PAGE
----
Project description:It has been known for more than 50 years that transcription and translation are physically coupled in bacteria, but whether or not this coupling may be mediated by the two-domain protein N-utilization substance (Nus) G in Escherichia coli is still heavily debated. Here, we combine integrative structural biology and functional analyses to provide conclusive evidence that NusG can physically link transcription with translation by contacting both RNA polymerase and the ribosome. We present a cryo-electron microscopy structure of a NusG:70S ribosome complex and nuclear magnetic resonance spectroscopy data revealing simultaneous binding of NusG to RNAP and the intact 70S ribosome, providing the first direct structural evidence for NusG-mediated coupling. Furthermore, in vivo reporter assays show that recruitment of NusG occurs late in transcription and strongly depends on translation. Thus, our data suggest that coupling occurs initially via direct RNAP:ribosome contacts and is then mediated by NusG.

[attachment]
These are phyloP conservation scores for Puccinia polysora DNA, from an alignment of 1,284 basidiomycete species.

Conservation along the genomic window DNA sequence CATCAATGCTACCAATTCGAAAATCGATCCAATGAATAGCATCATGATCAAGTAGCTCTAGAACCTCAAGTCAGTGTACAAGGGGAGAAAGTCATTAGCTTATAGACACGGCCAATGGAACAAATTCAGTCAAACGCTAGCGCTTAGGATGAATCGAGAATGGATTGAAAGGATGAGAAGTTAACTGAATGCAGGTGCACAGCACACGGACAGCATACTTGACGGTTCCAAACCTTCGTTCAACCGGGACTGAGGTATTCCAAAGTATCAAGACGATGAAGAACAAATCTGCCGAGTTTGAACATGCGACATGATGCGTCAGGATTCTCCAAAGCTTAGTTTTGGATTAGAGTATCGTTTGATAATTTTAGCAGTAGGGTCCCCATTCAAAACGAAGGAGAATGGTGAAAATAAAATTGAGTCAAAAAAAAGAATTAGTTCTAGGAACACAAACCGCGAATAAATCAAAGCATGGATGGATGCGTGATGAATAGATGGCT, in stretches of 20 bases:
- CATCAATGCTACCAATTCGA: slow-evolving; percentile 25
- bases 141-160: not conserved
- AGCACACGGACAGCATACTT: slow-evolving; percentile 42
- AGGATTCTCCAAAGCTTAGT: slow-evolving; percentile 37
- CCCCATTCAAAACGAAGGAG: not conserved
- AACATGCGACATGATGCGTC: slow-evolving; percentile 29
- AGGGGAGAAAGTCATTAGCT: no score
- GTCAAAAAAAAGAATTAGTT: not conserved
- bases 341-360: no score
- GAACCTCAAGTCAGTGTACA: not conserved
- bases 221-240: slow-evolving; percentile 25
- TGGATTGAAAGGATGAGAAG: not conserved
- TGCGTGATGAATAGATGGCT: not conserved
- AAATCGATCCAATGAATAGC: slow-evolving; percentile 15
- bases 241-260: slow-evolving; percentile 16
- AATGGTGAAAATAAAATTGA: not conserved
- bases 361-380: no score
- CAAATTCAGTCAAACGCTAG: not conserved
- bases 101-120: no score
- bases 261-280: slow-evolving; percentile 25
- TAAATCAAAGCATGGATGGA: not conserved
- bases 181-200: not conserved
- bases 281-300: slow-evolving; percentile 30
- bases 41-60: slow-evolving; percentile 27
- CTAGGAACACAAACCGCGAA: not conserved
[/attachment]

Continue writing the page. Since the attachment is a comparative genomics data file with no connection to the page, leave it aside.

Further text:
Project description:UNLABELLED:A complex of highly conserved proteins consisting of NusB, NusE, NusA, and NusG is required for robust expression of rRNA in Escherichia coli. This complex is proposed to prevent Rho-dependent transcription termination by a process known as "antitermination." The mechanism of this antitermination in rRNA is poorly understood but requires association of NusB and NusE with a specific RNA sequence in rRNA known as BoxA. Here, we identify a novel member of the rRNA antitermination machinery: the inositol monophosphatase SuhB. We show that SuhB associates with elongating RNA polymerase (RNAP) at rRNA in a NusB-dependent manner. Although we show that SuhB is required for BoxA-mediated antitermination in a reporter system, our data indicate that the major function of the NusB/E/A/G/SuhB complex is not to prevent Rho-dependent termination of rRNA but rather to promote correct rRNA maturation. This occurs through formation of a SuhB-mediated loop between NusB/E/BoxA and RNAP/NusA/G. Thus, we have reassigned the function of these proteins at rRNA and identified another key player in this complex. IMPORTANCE:As RNA polymerase transcribes the rRNA operons in E. coli, it complexes with a set of proteins called Nus that confer enhanced rates of transcription elongation, correct folding of rRNA, and rRNA assembly with ribosomal proteins to generate a fully functional ribosome. Four Nus proteins were previously known, NusA, NusB, NusE, and NusG; here, we discover and describe a fifth, SuhB, that is an essential component of this complex. We demonstrate that the main function of this SuhB-containing complex is not to prevent premature transcription termination within the rRNA operon, as had been long claimed, but to enable rRNA maturation and a functional ribosome fully competent for translation.